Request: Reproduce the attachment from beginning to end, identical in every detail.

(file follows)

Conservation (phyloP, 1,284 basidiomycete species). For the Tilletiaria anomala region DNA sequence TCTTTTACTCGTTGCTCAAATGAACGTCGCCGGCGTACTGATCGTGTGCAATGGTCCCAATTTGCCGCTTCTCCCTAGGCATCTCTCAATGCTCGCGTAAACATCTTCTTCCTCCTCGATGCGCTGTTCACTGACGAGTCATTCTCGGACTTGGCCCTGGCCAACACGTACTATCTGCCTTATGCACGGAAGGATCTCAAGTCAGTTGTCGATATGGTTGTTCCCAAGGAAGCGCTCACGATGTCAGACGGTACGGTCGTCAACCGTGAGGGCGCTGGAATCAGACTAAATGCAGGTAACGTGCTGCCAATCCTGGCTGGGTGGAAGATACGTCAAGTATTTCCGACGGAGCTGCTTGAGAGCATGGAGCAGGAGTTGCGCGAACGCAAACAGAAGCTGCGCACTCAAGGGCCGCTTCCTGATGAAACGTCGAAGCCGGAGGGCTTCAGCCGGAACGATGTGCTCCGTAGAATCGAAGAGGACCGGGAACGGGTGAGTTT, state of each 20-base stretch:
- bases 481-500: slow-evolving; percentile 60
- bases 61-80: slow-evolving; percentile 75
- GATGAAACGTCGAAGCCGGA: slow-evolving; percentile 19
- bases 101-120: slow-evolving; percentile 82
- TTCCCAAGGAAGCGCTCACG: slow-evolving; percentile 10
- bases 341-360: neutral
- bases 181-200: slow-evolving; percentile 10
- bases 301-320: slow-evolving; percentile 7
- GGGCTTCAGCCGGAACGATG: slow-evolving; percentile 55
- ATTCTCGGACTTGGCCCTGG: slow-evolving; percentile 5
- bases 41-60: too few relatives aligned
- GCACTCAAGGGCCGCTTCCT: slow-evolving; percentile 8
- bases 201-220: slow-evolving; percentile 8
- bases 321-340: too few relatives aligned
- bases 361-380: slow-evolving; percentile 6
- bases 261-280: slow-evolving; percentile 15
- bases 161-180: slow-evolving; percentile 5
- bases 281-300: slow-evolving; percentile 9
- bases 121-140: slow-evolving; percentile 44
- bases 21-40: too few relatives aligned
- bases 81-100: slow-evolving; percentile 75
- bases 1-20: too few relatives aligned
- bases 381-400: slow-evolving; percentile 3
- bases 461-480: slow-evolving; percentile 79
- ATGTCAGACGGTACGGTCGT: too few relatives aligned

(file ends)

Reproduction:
Conservation (phyloP, 1,284 basidiomycete species). For the Tilletiaria anomala region DNA sequence TCTTTTACTCGTTGCTCAAATGAACGTCGCCGGCGTACTGATCGTGTGCAATGGTCCCAATTTGCCGCTTCTCCCTAGGCATCTCTCAATGCTCGCGTAAACATCTTCTTCCTCCTCGATGCGCTGTTCACTGACGAGTCATTCTCGGACTTGGCCCTGGCCAACACGTACTATCTGCCTTATGCACGGAAGGATCTCAAGTCAGTTGTCGATATGGTTGTTCCCAAGGAAGCGCTCACGATGTCAGACGGTACGGTCGTCAACCGTGAGGGCGCTGGAATCAGACTAAATGCAGGTAACGTGCTGCCAATCCTGGCTGGGTGGAAGATACGTCAAGTATTTCCGACGGAGCTGCTTGAGAGCATGGAGCAGGAGTTGCGCGAACGCAAACAGAAGCTGCGCACTCAAGGGCCGCTTCCTGATGAAACGTCGAAGCCGGAGGGCTTCAGCCGGAACGATGTGCTCCGTAGAATCGAAGAGGACCGGGAACGGGTGAGTTT, state of each 20-base stretch:
- bases 481-500: slow-evolving; percentile 60
- bases 61-80: slow-evolving; percentile 75
- GATGAAACGTCGAAGCCGGA: slow-evolving; percentile 19
- bases 101-120: slow-evolving; percentile 82
- TTCCCAAGGAAGCGCTCACG: slow-evolving; percentile 10
- bases 341-360: neutral
- bases 181-200: slow-evolving; percentile 10
- bases 301-320: slow-evolving; percentile 7
- GGGCTTCAGCCGGAACGATG: slow-evolving; percentile 55
- ATTCTCGGACTTGGCCCTGG: slow-evolving; percentile 5
- bases 41-60: too few relatives aligned
- GCACTCAAGGGCCGCTTCCT: slow-evolving; percentile 8
- bases 201-220: slow-evolving; percentile 8
- bases 321-340: too few relatives aligned
- bases 361-380: slow-evolving; percentile 6
- bases 261-280: slow-evolving; percentile 15
- bases 161-180: slow-evolving; percentile 5
- bases 281-300: slow-evolving; percentile 9
- bases 121-140: slow-evolving; percentile 44
- bases 21-40: too few relatives aligned
- bases 81-100: slow-evolving; percentile 75
- bases 1-20: too few relatives aligned
- bases 381-400: slow-evolving; percentile 3
- bases 461-480: slow-evolving; percentile 79
- ATGTCAGACGGTACGGTCGT: too few relatives aligned